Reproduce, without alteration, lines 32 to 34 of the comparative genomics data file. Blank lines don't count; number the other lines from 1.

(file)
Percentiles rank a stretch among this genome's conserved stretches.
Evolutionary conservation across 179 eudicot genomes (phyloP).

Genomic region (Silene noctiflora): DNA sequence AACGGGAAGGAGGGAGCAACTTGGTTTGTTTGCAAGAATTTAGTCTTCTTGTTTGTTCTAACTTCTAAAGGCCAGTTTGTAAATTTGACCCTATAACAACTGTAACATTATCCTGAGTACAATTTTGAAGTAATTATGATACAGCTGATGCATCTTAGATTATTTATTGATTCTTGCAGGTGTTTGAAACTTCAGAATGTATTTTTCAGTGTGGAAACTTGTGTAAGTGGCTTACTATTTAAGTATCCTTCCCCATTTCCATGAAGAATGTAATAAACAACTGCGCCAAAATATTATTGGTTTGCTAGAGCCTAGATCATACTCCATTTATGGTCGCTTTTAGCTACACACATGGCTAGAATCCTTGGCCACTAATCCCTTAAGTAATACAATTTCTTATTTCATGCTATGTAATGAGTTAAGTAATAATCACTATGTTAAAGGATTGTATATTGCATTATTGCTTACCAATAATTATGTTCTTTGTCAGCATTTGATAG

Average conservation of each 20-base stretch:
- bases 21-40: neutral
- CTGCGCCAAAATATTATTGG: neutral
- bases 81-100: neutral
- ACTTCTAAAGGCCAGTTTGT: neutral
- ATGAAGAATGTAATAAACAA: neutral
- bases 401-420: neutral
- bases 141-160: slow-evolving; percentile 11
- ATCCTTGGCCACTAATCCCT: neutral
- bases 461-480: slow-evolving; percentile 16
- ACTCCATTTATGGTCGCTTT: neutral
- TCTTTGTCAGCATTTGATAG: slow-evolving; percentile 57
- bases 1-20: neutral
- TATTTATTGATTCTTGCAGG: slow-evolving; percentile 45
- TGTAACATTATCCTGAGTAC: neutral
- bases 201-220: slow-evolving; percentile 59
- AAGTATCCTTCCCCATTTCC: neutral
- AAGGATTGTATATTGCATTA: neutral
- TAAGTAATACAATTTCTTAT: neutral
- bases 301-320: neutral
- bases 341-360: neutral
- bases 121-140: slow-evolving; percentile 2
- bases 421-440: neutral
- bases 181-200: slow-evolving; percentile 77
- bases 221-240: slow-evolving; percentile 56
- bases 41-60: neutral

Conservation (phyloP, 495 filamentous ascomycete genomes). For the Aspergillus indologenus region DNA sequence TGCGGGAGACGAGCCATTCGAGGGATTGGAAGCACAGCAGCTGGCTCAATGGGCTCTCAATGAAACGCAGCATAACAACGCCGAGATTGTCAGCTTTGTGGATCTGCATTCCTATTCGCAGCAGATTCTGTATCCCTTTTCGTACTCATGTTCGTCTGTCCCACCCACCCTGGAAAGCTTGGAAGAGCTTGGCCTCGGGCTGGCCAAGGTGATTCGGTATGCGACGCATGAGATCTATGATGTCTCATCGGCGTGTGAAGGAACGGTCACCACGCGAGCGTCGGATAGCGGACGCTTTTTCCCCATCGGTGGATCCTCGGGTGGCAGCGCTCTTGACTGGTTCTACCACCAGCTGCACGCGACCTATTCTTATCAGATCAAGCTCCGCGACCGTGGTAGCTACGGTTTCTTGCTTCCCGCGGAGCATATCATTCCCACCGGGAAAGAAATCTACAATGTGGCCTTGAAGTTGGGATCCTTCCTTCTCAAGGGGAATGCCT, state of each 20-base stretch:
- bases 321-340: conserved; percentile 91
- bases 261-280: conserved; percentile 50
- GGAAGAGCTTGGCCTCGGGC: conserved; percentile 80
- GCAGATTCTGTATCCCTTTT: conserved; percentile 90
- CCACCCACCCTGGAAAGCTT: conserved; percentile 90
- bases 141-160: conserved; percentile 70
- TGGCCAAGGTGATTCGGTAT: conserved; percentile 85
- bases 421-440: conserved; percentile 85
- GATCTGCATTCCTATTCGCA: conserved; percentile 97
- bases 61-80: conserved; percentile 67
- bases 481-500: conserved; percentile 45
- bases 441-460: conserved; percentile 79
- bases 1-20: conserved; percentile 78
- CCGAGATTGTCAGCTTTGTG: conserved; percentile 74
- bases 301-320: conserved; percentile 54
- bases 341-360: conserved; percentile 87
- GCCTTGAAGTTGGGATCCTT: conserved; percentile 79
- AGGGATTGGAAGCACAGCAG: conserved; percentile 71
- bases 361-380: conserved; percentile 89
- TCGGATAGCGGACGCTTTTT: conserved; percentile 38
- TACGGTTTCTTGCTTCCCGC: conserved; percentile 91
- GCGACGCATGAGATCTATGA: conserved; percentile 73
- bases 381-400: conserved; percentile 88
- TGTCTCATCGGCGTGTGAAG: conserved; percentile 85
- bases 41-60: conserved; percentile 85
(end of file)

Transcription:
- bases 261-280: conserved; percentile 50
- GGAAGAGCTTGGCCTCGGGC: conserved; percentile 80
- GCAGATTCTGTATCCCTTTT: conserved; percentile 90